I received my Ph.D. from the University of Chicago in 2003. My current research agenda consists of three separate but interrelated streams, all of which use the case of legal institutions in China to engage theoretical debates in the sociology of institutions, economic sociology, law and society, and the sociology of professions. In addition to my first book, Dear Lawyer Bao: Ten Years of Legal Advice for Everyday Trouble in China, 1989-1998 (forthcoming, University of California Press), each of the three research streams I describe below represents a separate book project. Before I complete the book projects, however, I am first publishing several series of journal articles.
The first stream is about the process and consequences of the privatization of the Chinese bar. I examine the many difficulties Chinese lawyers negotiate while trying to balance competing and contradictory pressures from global and local sources and from the state and the market. Their plight and their innovative coping strategies offer many lessons for sociological theories of institutions. The first article from this project has been published in the American Journal of Sociology.
The second stream concerns the reasons why and the methods by which Chinese lawyers screen cases. By analyzing how lawyers reframe, reinterpret, and deny the legal legitimacy of claims asserted by the weak and the powerless, this project explicitly links micro-level discursive strategies with macro-level political and legal institutions. The first article from this project has been published in Law & Society Review.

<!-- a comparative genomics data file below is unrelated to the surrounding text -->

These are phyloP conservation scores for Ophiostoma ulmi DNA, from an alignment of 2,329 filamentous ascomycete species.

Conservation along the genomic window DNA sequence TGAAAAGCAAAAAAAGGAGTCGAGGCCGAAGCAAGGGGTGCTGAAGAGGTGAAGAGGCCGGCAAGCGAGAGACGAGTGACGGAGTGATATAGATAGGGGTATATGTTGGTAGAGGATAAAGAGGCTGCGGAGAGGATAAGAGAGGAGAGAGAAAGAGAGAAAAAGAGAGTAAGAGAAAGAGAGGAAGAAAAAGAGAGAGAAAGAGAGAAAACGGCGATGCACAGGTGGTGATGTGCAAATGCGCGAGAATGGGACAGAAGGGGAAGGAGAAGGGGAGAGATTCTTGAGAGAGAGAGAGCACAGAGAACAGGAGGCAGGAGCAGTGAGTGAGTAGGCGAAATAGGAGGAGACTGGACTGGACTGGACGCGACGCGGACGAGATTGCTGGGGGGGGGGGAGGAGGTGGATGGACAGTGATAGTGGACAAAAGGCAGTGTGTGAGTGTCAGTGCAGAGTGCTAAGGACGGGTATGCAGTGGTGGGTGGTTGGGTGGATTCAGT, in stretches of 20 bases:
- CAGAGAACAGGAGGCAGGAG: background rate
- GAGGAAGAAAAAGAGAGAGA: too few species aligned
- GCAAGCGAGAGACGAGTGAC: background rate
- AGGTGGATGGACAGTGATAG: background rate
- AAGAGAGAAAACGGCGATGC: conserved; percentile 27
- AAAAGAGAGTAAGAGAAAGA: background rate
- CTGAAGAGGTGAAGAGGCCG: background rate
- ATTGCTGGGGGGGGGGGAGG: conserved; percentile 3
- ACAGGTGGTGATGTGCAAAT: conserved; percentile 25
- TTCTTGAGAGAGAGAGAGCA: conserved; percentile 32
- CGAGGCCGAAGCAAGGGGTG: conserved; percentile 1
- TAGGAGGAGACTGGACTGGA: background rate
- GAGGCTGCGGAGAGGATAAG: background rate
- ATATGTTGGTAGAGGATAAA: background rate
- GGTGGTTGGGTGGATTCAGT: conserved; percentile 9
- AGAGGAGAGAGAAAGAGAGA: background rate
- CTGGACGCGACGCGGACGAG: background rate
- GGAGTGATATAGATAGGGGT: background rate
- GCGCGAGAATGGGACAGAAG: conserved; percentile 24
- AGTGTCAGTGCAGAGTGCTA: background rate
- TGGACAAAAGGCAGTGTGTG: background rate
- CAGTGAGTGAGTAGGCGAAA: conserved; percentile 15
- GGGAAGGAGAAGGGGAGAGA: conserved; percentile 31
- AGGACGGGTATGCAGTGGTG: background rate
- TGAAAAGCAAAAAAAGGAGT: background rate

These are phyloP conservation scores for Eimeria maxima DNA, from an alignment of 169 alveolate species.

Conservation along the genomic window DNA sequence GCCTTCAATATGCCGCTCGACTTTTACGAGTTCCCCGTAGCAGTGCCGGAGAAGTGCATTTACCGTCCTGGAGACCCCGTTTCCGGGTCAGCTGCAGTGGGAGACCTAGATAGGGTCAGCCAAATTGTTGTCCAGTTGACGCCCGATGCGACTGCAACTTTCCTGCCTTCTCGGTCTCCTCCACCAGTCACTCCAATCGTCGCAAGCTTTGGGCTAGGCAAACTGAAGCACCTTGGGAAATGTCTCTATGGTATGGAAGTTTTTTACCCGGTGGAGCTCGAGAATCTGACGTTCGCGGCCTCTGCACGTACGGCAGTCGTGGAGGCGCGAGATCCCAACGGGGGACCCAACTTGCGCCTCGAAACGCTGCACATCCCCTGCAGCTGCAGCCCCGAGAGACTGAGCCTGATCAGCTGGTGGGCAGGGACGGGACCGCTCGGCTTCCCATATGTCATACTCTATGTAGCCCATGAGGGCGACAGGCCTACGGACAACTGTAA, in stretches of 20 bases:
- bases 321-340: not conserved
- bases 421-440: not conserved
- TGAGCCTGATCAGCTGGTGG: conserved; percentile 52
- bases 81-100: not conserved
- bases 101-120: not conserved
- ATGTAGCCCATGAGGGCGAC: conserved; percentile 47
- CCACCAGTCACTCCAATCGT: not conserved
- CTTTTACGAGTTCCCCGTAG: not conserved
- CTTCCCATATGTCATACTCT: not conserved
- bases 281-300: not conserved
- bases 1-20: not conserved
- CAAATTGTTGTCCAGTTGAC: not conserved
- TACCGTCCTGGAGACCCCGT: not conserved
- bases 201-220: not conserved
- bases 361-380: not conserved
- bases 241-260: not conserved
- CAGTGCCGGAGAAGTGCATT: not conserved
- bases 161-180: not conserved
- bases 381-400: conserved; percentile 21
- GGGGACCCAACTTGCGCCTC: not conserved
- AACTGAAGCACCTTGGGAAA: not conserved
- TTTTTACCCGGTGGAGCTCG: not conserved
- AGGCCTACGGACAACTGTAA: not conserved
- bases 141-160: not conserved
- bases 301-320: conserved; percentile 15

The third stream reveals sources of popular grievances and what ordinary people do about them. Occupying a central place in this project is the peasant petitioner, the aggrieved villager appealing to higher levels of government administration for the redress of local grievances, including excessive taxation, “land grabs,” and the enforcement of family planning policies. Most recently I have been exploring the relationship between contemporary popular contention and memories of past trauma. Articles from this project have been published in the American Sociological Review and The China Quarterly.
More details are available at: http://www.indiana.edu/~emsoc.